Mosquito Species Native To Asia Found In Africa, Might Spread Malaria To Millions In Urban Centers, Report Says

Mosquito Species Native To Asia Found In Africa, Might Spread Malaria To Millions In Urban Centers, Report Says


An Asian mosquito species has the potential to spread malaria to at least 126 million people, according to a report published Monday.

Africa, which has more than 90% of the world’s malaria cases, typically sees malaria transmission through native mosquito species such as the Anopheles gambiae sensu stricto, Anopheles coluzzi and Anopheles funestus sensu stricto, according to the Centers for Disease Control and Prevention (CDC). These species are typically found in rural areas and thrive in wet habitats, per the CDC.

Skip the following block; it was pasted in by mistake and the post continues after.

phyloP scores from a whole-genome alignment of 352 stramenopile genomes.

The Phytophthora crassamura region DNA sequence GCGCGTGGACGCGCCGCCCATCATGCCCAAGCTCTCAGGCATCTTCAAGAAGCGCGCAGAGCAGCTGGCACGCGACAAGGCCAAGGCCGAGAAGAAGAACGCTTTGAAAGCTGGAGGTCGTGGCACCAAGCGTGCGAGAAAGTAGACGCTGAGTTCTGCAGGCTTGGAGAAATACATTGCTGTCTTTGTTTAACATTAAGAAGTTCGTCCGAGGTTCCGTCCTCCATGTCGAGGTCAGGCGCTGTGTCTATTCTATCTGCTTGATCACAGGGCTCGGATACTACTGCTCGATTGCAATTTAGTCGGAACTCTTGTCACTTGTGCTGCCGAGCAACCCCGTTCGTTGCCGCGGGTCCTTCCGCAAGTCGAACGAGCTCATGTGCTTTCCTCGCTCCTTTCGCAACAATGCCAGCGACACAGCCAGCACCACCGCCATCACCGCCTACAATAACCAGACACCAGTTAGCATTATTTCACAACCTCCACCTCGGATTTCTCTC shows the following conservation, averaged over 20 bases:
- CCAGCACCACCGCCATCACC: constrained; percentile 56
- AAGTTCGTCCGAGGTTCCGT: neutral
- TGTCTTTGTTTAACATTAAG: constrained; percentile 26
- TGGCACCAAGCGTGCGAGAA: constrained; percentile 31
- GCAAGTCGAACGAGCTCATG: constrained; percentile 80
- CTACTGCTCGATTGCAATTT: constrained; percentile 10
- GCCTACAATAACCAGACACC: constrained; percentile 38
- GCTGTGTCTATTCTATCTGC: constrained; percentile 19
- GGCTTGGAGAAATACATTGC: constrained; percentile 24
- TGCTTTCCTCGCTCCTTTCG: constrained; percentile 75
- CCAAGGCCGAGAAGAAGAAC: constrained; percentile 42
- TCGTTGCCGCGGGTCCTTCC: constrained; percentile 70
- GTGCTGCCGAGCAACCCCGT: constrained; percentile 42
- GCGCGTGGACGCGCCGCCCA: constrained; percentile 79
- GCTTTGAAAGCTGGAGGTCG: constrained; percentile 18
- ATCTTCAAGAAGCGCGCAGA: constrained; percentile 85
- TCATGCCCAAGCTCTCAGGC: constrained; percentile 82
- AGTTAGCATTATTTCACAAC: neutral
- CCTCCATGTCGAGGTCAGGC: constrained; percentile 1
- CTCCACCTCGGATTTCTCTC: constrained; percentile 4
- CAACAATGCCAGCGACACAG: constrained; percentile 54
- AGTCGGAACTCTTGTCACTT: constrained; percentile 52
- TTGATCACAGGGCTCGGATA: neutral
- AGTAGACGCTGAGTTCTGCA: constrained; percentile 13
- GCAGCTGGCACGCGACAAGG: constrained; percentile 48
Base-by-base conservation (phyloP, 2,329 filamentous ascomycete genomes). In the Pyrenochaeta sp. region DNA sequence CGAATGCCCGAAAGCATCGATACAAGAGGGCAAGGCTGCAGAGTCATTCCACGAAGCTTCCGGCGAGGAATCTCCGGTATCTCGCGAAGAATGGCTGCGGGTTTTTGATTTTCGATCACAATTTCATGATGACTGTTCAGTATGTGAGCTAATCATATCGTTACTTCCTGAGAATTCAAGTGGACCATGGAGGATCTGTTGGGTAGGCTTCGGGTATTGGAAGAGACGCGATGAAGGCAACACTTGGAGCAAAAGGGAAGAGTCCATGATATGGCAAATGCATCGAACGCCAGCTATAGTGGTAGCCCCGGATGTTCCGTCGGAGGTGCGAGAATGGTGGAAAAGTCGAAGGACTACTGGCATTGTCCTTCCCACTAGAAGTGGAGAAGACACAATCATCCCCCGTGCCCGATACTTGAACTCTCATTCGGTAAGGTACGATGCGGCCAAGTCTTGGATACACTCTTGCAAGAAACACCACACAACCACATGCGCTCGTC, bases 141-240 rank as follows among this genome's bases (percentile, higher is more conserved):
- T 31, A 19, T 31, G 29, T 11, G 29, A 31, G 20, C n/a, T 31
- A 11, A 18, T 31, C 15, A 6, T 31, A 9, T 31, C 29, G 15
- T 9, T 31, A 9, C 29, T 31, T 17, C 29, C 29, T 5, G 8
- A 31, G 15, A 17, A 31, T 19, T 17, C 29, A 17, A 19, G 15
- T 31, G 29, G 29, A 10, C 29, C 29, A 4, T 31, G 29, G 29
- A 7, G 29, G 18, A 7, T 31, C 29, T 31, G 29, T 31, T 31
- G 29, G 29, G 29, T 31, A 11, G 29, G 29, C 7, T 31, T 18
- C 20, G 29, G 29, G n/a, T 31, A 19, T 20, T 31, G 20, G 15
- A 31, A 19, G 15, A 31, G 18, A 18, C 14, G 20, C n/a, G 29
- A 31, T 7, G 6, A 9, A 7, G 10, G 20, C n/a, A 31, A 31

However, a new strain of mosquito — the Anopheles stephensi — can live in urban areas, increasing the possibility of a massive spread according to a report from The Guardian.

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“This mosquito is unlike any other primary malaria vector found in Africa – it can live in urban areas that other species just don’t like,” Dr. Marianne Sinka of the University of Oxford told The Guardian.

“As about 40% of Africa’s population live in urban areas, this means there are a lot of people who are currently protected by their environment that could become exposed-if the mosquito spreads,” Sinka continued.

This strain of mosquito is commonly found in India and Pakistan, and can breed in

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